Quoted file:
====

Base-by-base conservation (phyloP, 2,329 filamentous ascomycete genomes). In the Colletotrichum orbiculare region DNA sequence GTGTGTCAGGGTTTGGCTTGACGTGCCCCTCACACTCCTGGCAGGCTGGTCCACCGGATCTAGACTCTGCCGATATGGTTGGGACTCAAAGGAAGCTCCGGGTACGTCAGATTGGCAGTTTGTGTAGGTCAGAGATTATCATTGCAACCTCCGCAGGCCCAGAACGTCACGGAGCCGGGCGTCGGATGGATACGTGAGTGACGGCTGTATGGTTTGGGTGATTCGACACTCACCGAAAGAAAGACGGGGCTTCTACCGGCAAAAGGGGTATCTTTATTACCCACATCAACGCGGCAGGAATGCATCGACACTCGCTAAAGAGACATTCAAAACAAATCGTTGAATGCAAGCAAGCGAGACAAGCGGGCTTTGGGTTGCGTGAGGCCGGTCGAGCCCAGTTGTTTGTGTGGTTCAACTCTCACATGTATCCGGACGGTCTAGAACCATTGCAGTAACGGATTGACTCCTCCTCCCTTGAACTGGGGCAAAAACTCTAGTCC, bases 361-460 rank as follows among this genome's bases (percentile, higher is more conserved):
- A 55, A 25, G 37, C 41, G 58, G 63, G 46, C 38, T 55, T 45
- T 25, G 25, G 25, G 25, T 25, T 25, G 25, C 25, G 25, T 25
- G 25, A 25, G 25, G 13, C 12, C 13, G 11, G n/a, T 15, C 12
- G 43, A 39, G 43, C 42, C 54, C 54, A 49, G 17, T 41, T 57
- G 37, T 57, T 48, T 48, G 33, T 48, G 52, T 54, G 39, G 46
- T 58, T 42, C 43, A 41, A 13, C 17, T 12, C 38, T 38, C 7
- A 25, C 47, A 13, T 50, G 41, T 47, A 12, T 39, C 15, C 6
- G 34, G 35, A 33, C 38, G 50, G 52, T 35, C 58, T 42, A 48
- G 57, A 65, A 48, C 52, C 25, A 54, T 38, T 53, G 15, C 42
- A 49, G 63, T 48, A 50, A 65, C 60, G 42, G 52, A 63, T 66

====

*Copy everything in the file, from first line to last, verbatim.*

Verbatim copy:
Base-by-base conservation (phyloP, 2,329 filamentous ascomycete genomes). In the Colletotrichum orbiculare region DNA sequence GTGTGTCAGGGTTTGGCTTGACGTGCCCCTCACACTCCTGGCAGGCTGGTCCACCGGATCTAGACTCTGCCGATATGGTTGGGACTCAAAGGAAGCTCCGGGTACGTCAGATTGGCAGTTTGTGTAGGTCAGAGATTATCATTGCAACCTCCGCAGGCCCAGAACGTCACGGAGCCGGGCGTCGGATGGATACGTGAGTGACGGCTGTATGGTTTGGGTGATTCGACACTCACCGAAAGAAAGACGGGGCTTCTACCGGCAAAAGGGGTATCTTTATTACCCACATCAACGCGGCAGGAATGCATCGACACTCGCTAAAGAGACATTCAAAACAAATCGTTGAATGCAAGCAAGCGAGACAAGCGGGCTTTGGGTTGCGTGAGGCCGGTCGAGCCCAGTTGTTTGTGTGGTTCAACTCTCACATGTATCCGGACGGTCTAGAACCATTGCAGTAACGGATTGACTCCTCCTCCCTTGAACTGGGGCAAAAACTCTAGTCC, bases 361-460 rank as follows among this genome's bases (percentile, higher is more conserved):
- A 55, A 25, G 37, C 41, G 58, G 63, G 46, C 38, T 55, T 45
- T 25, G 25, G 25, G 25, T 25, T 25, G 25, C 25, G 25, T 25
- G 25, A 25, G 25, G 13, C 12, C 13, G 11, G n/a, T 15, C 12
- G 43, A 39, G 43, C 42, C 54, C 54, A 49, G 17, T 41, T 57
- G 37, T 57, T 48, T 48, G 33, T 48, G 52, T 54, G 39, G 46
- T 58, T 42, C 43, A 41, A 13, C 17, T 12, C 38, T 38, C 7
- A 25, C 47, A 13, T 50, G 41, T 47, A 12, T 39, C 15, C 6
- G 34, G 35, A 33, C 38, G 50, G 52, T 35, C 58, T 42, A 48
- G 57, A 65, A 48, C 52, C 25, A 54, T 38, T 53, G 15, C 42
- A 49, G 63, T 48, A 50, A 65, C 60, G 42, G 52, A 63, T 66